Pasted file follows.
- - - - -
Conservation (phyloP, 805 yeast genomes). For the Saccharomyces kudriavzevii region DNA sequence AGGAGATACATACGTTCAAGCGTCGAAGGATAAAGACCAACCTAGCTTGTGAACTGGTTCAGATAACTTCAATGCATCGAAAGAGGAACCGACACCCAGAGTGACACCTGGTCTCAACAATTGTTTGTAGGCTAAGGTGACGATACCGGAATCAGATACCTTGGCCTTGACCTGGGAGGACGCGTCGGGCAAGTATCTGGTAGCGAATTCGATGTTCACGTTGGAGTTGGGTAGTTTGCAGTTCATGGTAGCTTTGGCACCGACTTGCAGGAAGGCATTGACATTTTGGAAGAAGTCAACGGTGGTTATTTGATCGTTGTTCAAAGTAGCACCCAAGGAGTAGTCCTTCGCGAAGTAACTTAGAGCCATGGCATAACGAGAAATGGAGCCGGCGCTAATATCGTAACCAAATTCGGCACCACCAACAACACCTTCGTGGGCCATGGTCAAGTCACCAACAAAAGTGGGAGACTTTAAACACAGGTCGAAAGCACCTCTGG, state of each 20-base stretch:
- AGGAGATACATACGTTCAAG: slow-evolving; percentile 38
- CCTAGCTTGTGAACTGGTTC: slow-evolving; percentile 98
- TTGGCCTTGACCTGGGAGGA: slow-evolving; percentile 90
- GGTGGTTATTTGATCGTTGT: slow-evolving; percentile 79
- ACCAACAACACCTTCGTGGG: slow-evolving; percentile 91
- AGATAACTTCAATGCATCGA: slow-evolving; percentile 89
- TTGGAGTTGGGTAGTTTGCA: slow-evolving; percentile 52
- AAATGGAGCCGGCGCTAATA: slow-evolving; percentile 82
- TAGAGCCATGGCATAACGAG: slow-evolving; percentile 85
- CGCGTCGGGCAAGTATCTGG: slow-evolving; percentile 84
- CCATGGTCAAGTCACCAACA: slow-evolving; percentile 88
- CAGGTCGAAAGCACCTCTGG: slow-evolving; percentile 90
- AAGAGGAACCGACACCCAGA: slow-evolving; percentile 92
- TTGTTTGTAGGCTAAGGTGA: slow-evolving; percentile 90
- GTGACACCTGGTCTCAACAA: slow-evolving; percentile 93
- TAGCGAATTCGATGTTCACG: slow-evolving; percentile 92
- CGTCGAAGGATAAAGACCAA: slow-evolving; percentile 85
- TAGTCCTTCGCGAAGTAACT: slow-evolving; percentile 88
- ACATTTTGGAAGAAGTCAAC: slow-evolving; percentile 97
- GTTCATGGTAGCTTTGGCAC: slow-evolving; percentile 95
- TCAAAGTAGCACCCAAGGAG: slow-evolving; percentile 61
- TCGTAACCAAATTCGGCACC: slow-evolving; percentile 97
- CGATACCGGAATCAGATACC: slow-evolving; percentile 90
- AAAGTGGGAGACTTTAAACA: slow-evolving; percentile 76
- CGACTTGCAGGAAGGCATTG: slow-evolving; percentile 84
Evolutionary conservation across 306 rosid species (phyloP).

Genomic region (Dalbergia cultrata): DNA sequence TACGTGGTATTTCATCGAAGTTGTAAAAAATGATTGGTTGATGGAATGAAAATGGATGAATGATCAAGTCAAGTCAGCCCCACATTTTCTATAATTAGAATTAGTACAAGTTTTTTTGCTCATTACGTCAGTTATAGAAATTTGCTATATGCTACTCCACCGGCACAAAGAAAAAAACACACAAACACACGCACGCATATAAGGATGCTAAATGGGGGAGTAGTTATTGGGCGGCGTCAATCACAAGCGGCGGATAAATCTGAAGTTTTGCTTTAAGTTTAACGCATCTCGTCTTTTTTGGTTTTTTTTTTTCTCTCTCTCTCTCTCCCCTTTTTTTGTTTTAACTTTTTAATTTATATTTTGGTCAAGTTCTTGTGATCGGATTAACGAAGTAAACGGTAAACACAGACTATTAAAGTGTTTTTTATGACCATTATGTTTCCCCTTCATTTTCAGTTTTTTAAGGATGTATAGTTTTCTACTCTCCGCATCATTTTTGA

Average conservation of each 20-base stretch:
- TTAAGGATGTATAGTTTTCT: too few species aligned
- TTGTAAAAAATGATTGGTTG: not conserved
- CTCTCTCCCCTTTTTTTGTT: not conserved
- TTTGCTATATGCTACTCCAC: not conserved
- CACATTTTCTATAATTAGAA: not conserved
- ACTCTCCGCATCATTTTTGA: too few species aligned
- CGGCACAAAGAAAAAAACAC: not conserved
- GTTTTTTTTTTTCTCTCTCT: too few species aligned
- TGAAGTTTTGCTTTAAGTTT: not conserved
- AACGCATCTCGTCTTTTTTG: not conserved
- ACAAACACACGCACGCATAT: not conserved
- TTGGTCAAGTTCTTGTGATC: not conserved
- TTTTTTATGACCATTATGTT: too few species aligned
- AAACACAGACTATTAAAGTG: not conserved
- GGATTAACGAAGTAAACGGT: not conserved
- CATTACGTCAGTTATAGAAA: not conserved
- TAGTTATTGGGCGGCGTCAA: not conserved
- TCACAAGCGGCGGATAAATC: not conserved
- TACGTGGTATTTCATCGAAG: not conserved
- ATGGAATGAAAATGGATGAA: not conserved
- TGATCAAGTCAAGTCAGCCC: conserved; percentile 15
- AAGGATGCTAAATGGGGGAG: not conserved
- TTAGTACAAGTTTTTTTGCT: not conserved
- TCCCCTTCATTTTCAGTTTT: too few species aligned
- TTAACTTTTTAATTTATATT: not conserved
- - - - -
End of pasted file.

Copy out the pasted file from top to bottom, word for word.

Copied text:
Conservation (phyloP, 805 yeast genomes). For the Saccharomyces kudriavzevii region DNA sequence AGGAGATACATACGTTCAAGCGTCGAAGGATAAAGACCAACCTAGCTTGTGAACTGGTTCAGATAACTTCAATGCATCGAAAGAGGAACCGACACCCAGAGTGACACCTGGTCTCAACAATTGTTTGTAGGCTAAGGTGACGATACCGGAATCAGATACCTTGGCCTTGACCTGGGAGGACGCGTCGGGCAAGTATCTGGTAGCGAATTCGATGTTCACGTTGGAGTTGGGTAGTTTGCAGTTCATGGTAGCTTTGGCACCGACTTGCAGGAAGGCATTGACATTTTGGAAGAAGTCAACGGTGGTTATTTGATCGTTGTTCAAAGTAGCACCCAAGGAGTAGTCCTTCGCGAAGTAACTTAGAGCCATGGCATAACGAGAAATGGAGCCGGCGCTAATATCGTAACCAAATTCGGCACCACCAACAACACCTTCGTGGGCCATGGTCAAGTCACCAACAAAAGTGGGAGACTTTAAACACAGGTCGAAAGCACCTCTGG, state of each 20-base stretch:
- AGGAGATACATACGTTCAAG: slow-evolving; percentile 38
- CCTAGCTTGTGAACTGGTTC: slow-evolving; percentile 98
- TTGGCCTTGACCTGGGAGGA: slow-evolving; percentile 90
- GGTGGTTATTTGATCGTTGT: slow-evolving; percentile 79
- ACCAACAACACCTTCGTGGG: slow-evolving; percentile 91
- AGATAACTTCAATGCATCGA: slow-evolving; percentile 89
- TTGGAGTTGGGTAGTTTGCA: slow-evolving; percentile 52
- AAATGGAGCCGGCGCTAATA: slow-evolving; percentile 82
- TAGAGCCATGGCATAACGAG: slow-evolving; percentile 85
- CGCGTCGGGCAAGTATCTGG: slow-evolving; percentile 84
- CCATGGTCAAGTCACCAACA: slow-evolving; percentile 88
- CAGGTCGAAAGCACCTCTGG: slow-evolving; percentile 90
- AAGAGGAACCGACACCCAGA: slow-evolving; percentile 92
- TTGTTTGTAGGCTAAGGTGA: slow-evolving; percentile 90
- GTGACACCTGGTCTCAACAA: slow-evolving; percentile 93
- TAGCGAATTCGATGTTCACG: slow-evolving; percentile 92
- CGTCGAAGGATAAAGACCAA: slow-evolving; percentile 85
- TAGTCCTTCGCGAAGTAACT: slow-evolving; percentile 88
- ACATTTTGGAAGAAGTCAAC: slow-evolving; percentile 97
- GTTCATGGTAGCTTTGGCAC: slow-evolving; percentile 95
- TCAAAGTAGCACCCAAGGAG: slow-evolving; percentile 61
- TCGTAACCAAATTCGGCACC: slow-evolving; percentile 97
- CGATACCGGAATCAGATACC: slow-evolving; percentile 90
- AAAGTGGGAGACTTTAAACA: slow-evolving; percentile 76
- CGACTTGCAGGAAGGCATTG: slow-evolving; percentile 84
Evolutionary conservation across 306 rosid species (phyloP).

Genomic region (Dalbergia cultrata): DNA sequence TACGTGGTATTTCATCGAAGTTGTAAAAAATGATTGGTTGATGGAATGAAAATGGATGAATGATCAAGTCAAGTCAGCCCCACATTTTCTATAATTAGAATTAGTACAAGTTTTTTTGCTCATTACGTCAGTTATAGAAATTTGCTATATGCTACTCCACCGGCACAAAGAAAAAAACACACAAACACACGCACGCATATAAGGATGCTAAATGGGGGAGTAGTTATTGGGCGGCGTCAATCACAAGCGGCGGATAAATCTGAAGTTTTGCTTTAAGTTTAACGCATCTCGTCTTTTTTGGTTTTTTTTTTTCTCTCTCTCTCTCTCCCCTTTTTTTGTTTTAACTTTTTAATTTATATTTTGGTCAAGTTCTTGTGATCGGATTAACGAAGTAAACGGTAAACACAGACTATTAAAGTGTTTTTTATGACCATTATGTTTCCCCTTCATTTTCAGTTTTTTAAGGATGTATAGTTTTCTACTCTCCGCATCATTTTTGA

Average conservation of each 20-base stretch:
- TTAAGGATGTATAGTTTTCT: too few species aligned
- TTGTAAAAAATGATTGGTTG: not conserved
- CTCTCTCCCCTTTTTTTGTT: not conserved
- TTTGCTATATGCTACTCCAC: not conserved
- CACATTTTCTATAATTAGAA: not conserved
- ACTCTCCGCATCATTTTTGA: too few species aligned
- CGGCACAAAGAAAAAAACAC: not conserved
- GTTTTTTTTTTTCTCTCTCT: too few species aligned
- TGAAGTTTTGCTTTAAGTTT: not conserved
- AACGCATCTCGTCTTTTTTG: not conserved
- ACAAACACACGCACGCATAT: not conserved
- TTGGTCAAGTTCTTGTGATC: not conserved
- TTTTTTATGACCATTATGTT: too few species aligned
- AAACACAGACTATTAAAGTG: not conserved
- GGATTAACGAAGTAAACGGT: not conserved
- CATTACGTCAGTTATAGAAA: not conserved
- TAGTTATTGGGCGGCGTCAA: not conserved
- TCACAAGCGGCGGATAAATC: not conserved
- TACGTGGTATTTCATCGAAG: not conserved
- ATGGAATGAAAATGGATGAA: not conserved
- TGATCAAGTCAAGTCAGCCC: conserved; percentile 15
- AAGGATGCTAAATGGGGGAG: not conserved
- TTAGTACAAGTTTTTTTGCT: not conserved
- TCCCCTTCATTTTCAGTTTT: too few species aligned
- TTAACTTTTTAATTTATATT: not conserved